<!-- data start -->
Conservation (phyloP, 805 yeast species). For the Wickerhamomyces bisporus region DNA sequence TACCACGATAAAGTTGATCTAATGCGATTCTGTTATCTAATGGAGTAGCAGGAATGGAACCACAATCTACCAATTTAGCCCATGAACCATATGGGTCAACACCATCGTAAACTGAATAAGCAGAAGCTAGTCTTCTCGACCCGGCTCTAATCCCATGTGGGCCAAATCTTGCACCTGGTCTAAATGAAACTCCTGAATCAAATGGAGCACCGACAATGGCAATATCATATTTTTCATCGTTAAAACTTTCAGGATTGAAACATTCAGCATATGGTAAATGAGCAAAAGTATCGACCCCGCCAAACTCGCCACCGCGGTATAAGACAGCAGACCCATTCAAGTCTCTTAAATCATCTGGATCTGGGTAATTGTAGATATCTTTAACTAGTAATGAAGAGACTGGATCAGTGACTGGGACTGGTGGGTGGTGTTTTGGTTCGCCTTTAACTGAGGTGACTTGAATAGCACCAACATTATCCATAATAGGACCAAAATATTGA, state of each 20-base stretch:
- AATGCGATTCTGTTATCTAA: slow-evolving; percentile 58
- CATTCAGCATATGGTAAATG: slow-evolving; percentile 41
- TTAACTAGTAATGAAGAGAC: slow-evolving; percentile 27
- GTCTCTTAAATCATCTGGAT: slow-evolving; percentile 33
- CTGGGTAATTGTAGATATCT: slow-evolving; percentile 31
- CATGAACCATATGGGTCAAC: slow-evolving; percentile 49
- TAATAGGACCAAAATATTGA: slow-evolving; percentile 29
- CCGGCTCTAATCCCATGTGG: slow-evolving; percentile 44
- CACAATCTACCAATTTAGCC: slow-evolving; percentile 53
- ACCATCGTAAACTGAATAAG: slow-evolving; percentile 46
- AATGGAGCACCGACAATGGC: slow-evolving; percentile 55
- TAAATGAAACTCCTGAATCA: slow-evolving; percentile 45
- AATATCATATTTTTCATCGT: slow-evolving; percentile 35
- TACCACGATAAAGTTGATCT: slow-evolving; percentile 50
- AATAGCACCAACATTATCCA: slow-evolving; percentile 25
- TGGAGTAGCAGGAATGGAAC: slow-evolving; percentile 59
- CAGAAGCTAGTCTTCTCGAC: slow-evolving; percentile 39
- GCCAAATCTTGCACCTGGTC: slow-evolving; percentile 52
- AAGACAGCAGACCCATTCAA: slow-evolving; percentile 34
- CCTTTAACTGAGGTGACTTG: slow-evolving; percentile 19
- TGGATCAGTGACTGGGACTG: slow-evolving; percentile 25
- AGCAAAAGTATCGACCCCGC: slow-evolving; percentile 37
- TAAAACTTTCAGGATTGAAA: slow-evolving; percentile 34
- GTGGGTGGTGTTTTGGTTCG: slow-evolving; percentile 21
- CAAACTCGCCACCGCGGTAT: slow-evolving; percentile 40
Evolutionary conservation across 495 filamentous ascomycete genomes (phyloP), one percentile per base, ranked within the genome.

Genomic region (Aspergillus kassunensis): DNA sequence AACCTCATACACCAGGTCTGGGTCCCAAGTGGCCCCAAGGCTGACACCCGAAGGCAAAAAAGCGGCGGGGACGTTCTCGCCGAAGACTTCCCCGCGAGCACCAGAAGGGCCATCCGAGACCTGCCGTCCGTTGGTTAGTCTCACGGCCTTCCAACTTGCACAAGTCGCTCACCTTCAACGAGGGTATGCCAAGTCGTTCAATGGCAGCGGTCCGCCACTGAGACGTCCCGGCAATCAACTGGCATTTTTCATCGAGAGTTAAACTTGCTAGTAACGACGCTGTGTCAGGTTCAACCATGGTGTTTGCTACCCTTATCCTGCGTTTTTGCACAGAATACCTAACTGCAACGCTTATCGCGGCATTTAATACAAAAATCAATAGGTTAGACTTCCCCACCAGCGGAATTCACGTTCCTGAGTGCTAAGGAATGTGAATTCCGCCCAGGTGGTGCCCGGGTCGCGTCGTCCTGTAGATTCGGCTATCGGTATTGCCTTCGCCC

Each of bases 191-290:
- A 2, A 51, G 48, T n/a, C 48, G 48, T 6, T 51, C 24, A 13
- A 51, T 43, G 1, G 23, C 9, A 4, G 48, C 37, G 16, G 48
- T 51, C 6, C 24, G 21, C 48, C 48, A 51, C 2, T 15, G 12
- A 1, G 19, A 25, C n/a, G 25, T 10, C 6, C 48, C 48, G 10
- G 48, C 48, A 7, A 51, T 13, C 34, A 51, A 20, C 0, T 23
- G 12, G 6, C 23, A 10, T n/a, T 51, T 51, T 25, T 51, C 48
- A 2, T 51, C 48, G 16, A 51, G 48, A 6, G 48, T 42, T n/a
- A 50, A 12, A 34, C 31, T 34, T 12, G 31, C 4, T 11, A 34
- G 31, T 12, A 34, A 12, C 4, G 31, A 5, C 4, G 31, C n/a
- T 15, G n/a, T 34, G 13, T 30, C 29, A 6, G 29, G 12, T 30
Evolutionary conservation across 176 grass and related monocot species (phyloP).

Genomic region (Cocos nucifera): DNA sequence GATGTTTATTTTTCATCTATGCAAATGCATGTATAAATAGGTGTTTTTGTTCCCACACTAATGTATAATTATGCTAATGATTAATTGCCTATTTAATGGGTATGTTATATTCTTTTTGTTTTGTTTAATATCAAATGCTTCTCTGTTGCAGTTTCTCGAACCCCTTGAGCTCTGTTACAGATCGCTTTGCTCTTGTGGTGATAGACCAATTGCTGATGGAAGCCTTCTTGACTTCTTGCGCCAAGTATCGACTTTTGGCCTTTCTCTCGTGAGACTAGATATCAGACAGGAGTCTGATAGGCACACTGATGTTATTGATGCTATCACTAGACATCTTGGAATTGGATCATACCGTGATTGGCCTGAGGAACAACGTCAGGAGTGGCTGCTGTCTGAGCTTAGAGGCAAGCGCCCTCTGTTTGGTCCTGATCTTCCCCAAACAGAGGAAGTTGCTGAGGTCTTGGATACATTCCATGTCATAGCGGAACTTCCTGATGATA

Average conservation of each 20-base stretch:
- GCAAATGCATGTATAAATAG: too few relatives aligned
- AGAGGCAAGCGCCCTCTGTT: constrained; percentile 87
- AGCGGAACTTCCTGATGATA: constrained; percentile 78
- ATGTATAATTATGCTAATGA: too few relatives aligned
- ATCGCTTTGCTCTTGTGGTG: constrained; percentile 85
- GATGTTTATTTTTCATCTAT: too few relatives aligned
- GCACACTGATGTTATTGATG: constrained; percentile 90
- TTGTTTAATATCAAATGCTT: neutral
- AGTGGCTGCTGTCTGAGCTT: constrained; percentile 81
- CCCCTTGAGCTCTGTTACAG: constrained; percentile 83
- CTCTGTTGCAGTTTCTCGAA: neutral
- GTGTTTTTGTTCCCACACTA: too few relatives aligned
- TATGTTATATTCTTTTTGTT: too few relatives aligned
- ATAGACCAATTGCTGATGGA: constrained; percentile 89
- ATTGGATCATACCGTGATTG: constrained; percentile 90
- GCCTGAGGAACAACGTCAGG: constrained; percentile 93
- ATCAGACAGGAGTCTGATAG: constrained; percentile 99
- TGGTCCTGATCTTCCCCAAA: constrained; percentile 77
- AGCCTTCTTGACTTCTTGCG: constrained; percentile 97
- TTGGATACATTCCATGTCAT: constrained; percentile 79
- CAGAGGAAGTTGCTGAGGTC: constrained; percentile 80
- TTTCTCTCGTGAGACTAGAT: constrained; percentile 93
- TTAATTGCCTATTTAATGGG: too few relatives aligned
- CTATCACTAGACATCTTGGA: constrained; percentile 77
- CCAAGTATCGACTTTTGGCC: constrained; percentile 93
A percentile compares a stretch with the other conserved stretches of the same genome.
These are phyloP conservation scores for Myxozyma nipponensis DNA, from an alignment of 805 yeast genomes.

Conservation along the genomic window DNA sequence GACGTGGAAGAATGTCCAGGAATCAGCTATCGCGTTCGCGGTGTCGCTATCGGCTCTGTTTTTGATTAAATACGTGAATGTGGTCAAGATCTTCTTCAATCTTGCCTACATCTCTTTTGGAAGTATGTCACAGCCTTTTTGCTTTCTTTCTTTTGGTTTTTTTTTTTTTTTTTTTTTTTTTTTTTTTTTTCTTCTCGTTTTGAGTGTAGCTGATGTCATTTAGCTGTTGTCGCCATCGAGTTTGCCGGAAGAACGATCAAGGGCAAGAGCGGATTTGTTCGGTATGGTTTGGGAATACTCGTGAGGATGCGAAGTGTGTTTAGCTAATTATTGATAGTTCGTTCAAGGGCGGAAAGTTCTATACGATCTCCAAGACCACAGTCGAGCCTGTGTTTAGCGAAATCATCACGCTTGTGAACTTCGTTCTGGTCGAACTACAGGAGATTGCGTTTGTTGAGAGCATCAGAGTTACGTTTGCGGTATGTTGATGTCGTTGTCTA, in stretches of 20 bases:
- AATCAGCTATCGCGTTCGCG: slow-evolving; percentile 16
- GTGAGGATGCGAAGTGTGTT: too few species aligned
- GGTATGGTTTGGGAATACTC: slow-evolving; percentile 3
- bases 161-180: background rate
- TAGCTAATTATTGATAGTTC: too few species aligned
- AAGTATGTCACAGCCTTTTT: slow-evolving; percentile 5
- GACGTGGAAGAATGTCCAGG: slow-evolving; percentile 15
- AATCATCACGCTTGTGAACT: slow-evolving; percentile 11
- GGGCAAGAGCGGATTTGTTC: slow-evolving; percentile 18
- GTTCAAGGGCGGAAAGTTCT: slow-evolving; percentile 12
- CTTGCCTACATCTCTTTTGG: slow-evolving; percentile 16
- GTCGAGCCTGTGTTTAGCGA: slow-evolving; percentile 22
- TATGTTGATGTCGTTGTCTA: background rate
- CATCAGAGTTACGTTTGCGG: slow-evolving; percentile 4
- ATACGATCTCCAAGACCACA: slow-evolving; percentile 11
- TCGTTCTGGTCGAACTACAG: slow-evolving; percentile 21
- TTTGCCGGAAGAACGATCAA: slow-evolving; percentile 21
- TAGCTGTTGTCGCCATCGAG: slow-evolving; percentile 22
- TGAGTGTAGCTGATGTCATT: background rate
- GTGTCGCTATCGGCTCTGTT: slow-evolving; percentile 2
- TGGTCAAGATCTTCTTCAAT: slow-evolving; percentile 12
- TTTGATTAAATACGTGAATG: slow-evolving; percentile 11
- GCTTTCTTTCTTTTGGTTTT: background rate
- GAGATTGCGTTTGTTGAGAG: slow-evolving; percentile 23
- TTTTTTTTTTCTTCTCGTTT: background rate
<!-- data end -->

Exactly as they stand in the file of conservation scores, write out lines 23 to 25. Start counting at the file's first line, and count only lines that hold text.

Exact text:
- AGCAAAAGTATCGACCCCGC: slow-evolving; percentile 37
- TAAAACTTTCAGGATTGAAA: slow-evolving; percentile 34
- GTGGGTGGTGTTTTGGTTCG: slow-evolving; percentile 21